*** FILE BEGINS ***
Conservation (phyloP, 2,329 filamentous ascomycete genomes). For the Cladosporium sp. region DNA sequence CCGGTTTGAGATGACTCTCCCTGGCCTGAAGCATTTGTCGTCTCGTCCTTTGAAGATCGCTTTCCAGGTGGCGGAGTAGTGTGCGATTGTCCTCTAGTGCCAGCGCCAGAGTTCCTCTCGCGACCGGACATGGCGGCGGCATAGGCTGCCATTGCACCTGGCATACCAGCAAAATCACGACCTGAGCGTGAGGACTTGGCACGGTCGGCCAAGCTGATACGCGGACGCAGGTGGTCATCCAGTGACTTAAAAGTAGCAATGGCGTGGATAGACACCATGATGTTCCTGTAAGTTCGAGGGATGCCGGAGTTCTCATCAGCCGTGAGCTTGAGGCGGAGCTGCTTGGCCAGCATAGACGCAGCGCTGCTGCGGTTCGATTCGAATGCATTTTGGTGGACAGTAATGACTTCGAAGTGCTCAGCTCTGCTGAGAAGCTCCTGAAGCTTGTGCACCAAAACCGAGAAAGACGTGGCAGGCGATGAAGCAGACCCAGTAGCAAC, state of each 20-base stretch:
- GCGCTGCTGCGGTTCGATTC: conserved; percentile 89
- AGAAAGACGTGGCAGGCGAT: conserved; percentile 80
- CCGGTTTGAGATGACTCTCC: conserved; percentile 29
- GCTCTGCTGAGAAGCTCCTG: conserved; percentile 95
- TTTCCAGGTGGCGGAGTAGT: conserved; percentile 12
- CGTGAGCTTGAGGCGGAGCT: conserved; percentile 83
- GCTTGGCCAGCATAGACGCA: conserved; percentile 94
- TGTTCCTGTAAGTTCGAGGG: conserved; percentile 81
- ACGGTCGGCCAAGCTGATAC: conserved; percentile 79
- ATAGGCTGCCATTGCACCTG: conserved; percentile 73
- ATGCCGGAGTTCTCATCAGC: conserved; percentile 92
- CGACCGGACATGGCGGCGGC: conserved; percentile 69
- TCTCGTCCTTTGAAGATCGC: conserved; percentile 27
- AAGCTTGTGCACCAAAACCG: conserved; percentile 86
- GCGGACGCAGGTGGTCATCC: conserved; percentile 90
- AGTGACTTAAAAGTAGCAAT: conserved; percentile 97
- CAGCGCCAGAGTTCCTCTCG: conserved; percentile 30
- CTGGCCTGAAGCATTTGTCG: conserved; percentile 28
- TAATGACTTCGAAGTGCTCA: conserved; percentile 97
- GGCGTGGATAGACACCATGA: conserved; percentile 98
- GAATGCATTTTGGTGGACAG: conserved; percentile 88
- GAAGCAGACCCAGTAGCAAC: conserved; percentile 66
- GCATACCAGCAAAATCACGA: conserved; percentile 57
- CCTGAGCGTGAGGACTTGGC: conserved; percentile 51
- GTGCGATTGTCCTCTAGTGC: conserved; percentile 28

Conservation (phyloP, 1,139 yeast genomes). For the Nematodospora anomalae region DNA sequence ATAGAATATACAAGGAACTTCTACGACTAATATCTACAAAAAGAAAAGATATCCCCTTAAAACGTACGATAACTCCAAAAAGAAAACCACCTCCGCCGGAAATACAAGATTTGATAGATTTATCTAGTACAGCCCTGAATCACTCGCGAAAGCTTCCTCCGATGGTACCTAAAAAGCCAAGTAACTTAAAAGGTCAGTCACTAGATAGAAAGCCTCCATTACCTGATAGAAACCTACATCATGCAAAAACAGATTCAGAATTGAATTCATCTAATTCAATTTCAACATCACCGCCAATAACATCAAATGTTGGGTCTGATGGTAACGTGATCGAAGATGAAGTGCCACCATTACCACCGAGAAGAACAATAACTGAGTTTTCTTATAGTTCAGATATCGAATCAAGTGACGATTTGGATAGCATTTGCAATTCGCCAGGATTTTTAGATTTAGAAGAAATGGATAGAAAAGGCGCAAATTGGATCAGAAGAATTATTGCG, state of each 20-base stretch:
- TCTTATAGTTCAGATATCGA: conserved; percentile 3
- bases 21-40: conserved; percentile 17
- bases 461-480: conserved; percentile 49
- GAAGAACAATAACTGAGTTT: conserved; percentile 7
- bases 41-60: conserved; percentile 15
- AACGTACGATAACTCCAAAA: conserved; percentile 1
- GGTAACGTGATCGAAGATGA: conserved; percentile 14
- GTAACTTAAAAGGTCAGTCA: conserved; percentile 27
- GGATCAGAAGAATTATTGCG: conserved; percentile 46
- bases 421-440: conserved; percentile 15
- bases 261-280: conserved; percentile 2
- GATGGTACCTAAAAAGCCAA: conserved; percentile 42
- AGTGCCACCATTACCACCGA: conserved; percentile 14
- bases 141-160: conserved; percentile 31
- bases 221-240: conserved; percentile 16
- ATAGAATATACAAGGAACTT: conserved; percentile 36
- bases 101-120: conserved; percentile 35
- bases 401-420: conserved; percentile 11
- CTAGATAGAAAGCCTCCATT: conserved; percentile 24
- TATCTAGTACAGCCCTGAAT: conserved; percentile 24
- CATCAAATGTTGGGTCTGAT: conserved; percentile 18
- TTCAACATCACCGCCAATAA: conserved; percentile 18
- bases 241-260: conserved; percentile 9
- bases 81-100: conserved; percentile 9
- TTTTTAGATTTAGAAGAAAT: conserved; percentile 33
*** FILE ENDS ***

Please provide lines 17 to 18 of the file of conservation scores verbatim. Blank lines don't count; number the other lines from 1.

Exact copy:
- AGTGACTTAAAAGTAGCAAT: conserved; percentile 97
- CAGCGCCAGAGTTCCTCTCG: conserved; percentile 30